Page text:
# Fourth Normal Form (4NF)

## Fourth Normal Form (4NF)

- We saw that
*BC-schema*was in BCNF, but still was not an ideal design as it suffered from repetition of information. We had the multivalued dependency*cname**street ccity*, but no non-trivial functional dependencies. - We can use the given multivalued dependencies to improve the database design by decomposing it into
**fourth normal form**. - A relation schema
*R*is in 4NF with respect to a set*D*of functional and multivalued dependencies if for all multivalued dependencies in of the form , where and , at least one of the following hold:- is a trivial multivalued dependency.
- is a superkey for schema
*R*.

- A database design is in 4NF if each member of the set of relation schemas is in 4NF.
- The definition of 4NF differs from the BCNF definition only in the use of multivalued dependencies.
- Every 4NF schema is also in BCNF.
- To see why, note that if a schema is not in BCNF, there is a non-trivial functional dependency holding on
*R*, where is not a superkey. - Since implies , by the replication rule,
*R*cannot be in 4NF.

- We have an algorithm similar to the BCNF algorithm for decomposing a schema into 4NF:
*result*:= ;*done*:= false;compute ;

**while (not***done*)**do****if**(there is a schema in*result*that is not in 4NF)

**then begin**let be a nontrivial multivalued

dependency that holds on such that

is not in , and

;

*result*=**end****else***done*= true; - If we apply this algorithm to
*BC-schema*:*cname**loan#*is a nontrivial multivalued dependency and*cname*is not a superkey for the schema.- We then replace
*BC-schema*by two schemas:*Cust-loan-schema=(cname, loan#)**Customer-schema=(cname, street, ccity)* - These two schemas are in 4NF.

- We can show that our algorithm generates only lossless-join decompositions.
- Let
*R*be a relation schema and*D*a set of functional and multivalued dependencies on*R*. - Let and form a decomposition of
*R*. - This decomposition is lossless-join if and only if at least one of the following multivalued dependencies is in :
- We saw similar criteria for functional dependencies.
- This says that for
**every**lossless-join decomposition of*R*into two schemas and , one of the two above dependencies must hold. - You can see, by inspecting the algorithm, that this must be the case for every decomposition.

- Let
- Dependency preservation is not as simple to determine as with functional dependencies.
- Let
*R*be a relation schema. - Let be a decomposition of
*R*. - Let
*D*be the set of functional and multivalued dependencies holding on*R*. - The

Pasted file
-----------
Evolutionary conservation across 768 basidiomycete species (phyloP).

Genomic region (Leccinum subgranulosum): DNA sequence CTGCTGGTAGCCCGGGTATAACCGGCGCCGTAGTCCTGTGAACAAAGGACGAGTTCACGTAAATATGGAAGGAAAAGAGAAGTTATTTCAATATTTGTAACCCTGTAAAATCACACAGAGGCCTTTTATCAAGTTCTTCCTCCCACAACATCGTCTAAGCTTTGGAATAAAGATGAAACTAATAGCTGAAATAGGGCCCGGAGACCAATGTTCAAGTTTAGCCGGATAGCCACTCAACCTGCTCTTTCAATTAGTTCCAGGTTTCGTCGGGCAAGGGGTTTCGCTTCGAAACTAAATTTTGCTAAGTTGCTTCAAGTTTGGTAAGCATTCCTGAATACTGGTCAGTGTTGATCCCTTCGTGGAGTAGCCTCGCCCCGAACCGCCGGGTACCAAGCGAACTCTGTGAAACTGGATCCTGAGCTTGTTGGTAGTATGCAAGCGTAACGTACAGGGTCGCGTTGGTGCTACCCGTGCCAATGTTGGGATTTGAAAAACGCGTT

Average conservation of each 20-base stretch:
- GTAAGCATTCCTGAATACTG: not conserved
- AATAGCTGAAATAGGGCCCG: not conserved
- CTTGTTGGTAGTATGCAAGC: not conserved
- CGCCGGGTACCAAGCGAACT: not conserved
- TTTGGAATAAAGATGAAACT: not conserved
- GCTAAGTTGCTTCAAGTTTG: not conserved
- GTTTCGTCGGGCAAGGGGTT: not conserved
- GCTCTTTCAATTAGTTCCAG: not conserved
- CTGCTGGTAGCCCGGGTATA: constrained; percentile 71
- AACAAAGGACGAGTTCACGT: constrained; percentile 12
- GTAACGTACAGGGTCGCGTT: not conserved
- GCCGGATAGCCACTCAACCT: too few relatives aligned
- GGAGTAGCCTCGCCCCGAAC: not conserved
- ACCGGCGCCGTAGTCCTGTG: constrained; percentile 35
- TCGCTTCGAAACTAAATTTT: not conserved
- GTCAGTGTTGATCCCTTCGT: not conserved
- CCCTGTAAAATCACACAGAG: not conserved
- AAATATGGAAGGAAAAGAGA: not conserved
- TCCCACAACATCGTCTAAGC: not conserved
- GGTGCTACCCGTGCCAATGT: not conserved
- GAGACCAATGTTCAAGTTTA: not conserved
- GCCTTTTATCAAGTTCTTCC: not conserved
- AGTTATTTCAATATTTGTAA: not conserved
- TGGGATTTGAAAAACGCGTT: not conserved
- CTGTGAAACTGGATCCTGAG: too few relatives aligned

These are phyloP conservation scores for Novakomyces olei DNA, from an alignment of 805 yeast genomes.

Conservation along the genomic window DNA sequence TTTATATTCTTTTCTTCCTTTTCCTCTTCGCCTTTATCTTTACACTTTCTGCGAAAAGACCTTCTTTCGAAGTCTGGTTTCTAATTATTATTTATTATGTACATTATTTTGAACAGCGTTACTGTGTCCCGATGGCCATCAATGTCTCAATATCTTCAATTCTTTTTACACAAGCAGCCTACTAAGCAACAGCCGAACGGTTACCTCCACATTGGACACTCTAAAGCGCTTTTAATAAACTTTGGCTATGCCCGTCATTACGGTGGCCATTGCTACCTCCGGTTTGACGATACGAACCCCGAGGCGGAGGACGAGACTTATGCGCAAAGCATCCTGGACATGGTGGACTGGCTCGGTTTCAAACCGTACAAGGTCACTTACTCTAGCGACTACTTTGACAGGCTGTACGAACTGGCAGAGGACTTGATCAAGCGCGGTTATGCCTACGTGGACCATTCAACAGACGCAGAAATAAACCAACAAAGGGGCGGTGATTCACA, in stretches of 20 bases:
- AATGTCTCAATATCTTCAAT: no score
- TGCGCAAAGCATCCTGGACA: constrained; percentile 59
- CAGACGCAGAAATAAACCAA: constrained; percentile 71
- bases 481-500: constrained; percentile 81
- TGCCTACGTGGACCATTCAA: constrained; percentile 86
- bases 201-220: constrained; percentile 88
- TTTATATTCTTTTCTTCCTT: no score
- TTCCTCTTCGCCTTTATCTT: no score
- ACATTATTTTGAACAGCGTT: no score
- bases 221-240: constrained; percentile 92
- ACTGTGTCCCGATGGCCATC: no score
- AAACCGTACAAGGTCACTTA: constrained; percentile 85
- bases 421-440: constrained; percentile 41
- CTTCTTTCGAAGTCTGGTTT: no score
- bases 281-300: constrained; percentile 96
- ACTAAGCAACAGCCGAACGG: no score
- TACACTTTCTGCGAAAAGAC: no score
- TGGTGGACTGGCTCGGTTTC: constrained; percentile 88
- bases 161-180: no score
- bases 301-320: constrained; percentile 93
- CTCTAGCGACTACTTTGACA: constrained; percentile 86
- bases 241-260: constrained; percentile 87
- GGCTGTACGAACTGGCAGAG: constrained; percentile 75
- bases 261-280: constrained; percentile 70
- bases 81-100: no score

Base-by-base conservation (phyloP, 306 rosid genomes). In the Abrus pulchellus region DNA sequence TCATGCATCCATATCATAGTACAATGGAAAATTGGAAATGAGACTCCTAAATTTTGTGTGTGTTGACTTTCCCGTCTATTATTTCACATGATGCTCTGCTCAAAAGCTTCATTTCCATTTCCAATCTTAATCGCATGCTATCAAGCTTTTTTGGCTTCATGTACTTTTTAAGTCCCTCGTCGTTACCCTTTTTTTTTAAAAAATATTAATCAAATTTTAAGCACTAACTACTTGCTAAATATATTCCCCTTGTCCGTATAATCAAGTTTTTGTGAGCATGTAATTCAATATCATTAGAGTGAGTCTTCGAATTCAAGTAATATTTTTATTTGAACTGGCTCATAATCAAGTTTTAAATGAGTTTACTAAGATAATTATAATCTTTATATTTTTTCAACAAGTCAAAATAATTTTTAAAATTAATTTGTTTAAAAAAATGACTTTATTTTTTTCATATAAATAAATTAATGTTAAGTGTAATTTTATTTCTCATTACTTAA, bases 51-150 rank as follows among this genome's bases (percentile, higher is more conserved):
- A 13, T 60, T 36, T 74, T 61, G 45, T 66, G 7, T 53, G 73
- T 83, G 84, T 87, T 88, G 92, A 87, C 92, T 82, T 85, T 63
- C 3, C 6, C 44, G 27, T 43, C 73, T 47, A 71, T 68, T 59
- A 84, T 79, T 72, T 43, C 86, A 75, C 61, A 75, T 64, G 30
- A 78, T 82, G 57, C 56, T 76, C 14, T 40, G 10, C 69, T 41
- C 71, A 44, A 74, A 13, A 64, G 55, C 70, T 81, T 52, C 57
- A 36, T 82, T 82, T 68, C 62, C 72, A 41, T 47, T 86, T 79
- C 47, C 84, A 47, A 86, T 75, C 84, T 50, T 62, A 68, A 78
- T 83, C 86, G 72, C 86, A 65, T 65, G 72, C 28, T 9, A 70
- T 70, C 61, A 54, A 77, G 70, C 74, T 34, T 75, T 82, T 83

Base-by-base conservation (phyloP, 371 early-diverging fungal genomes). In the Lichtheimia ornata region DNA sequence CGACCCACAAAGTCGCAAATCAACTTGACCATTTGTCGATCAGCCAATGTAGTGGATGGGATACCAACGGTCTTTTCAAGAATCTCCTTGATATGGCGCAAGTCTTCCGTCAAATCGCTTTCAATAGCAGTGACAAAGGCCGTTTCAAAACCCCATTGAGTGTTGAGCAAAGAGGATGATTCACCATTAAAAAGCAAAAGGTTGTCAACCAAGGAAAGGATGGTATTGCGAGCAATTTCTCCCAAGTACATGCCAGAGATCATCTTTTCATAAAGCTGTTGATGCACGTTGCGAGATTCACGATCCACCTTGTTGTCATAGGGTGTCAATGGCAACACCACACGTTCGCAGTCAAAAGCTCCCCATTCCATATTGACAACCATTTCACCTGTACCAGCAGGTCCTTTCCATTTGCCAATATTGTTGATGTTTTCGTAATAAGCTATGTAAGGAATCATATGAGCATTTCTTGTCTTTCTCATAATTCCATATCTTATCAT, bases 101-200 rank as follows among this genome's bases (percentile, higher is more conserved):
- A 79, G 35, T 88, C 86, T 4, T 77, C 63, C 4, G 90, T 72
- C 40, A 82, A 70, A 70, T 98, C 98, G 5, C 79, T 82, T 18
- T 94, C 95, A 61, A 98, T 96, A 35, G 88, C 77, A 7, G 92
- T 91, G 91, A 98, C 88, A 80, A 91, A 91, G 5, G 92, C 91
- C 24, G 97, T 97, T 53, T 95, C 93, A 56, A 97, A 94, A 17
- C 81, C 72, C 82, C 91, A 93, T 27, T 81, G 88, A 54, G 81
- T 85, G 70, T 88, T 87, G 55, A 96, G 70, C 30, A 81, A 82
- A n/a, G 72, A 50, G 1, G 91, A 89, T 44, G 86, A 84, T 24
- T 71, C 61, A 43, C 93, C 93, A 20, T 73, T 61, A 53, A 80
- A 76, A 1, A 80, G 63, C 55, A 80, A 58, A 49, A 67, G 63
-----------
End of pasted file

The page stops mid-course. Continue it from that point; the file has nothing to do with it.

**restriction**of*D*to is the set consisting of:- All functional dependencies in that include only attributes of .
- All multivalued dependencies of the form where and is in .

- A decomposition of schema
*R*is dependency preserving with respect to a set*D*of functional and multivalued dependencies if for every set of relations such that for all*i*, satisfies , there exists a relation*r*(*R*) that satisfies*D*and for which for all*i*.

- Let
- What does this formal statement say? It says that a decomposition is dependency preserving if for every set of relations on the decomposition schema satisfying only the restrictions on
*D*there exists a relation*r*on the entire schema*R*that the decomposed schemas can be derived from, and that*r*also satisfies the functional and multivalued dependencies. - We’ll do an example using our decomposition algorithm and check the result for dependency preservation.
- Let
*R*=(*A*,*B*,*C*,*G*,*H*,*I*). - Let D be
*R*is not in 4NF, as we have and*A*is not a superkey.- The algorithm causes us to decompose using this dependency into
- is now in 4NF, but is not.
- Applying the multivalued dependency (how did we get this?), our algorithm then decomposes into
- is now in 4NF, but is not.
- Why? As is in (why?) then the restriction of this dependency to gives us .
- Applying this dependency in our algorithm finally decomposes into
- The algorithm terminates, and our decomposition is and .

- Let
- Let’s analyze the result.

**Figure 1:**Projection of relation*r*onto a 4NF decomposition of*R*.- This decomposition is not dependency preserving as it fails to preserve .
- Figure 1 shows four relations that may result from projecting a relation onto the four schemas of our decomposition.
- The restriction of
*D*to (*A*,*B*) is and some trivial dependencies. - We can see that satisfies as there are no pairs with the same
*A*value. - Also, satisfies all functional and multivalued dependencies since no two tuples have the same value on any attribute.
- We can say the same for and .
- So our decomposed version satisfies all the dependencies in the restriction of
*D*. - However, there is no relation
*r*on (*A*,*B*,*C*,*G*,*H*,*I*) that satisfies*D*and decomposes into and . - Figure 2 shows .
- Relation
*r*does not satisfy . - Any relation
*s*containing*r*and satisfying must include the tuple . - However, includes a tuple that is not in .
- Thus our decomposition fails to detect a violation of .

- We have seen that if we are given a set of functional and multivalued dependencies, it is best to find a database design that meets the three criteria:
- 4NF.
- Dependency Preservation.
- Lossless-join.

- If we only have functional dependencies, the first criteria is just BCNF.
- We cannot always meet all three criteria. When this occurs, we compromise on 4NF, and accept BCNF, or even 3NF if necessary, to ensure dependency preservation.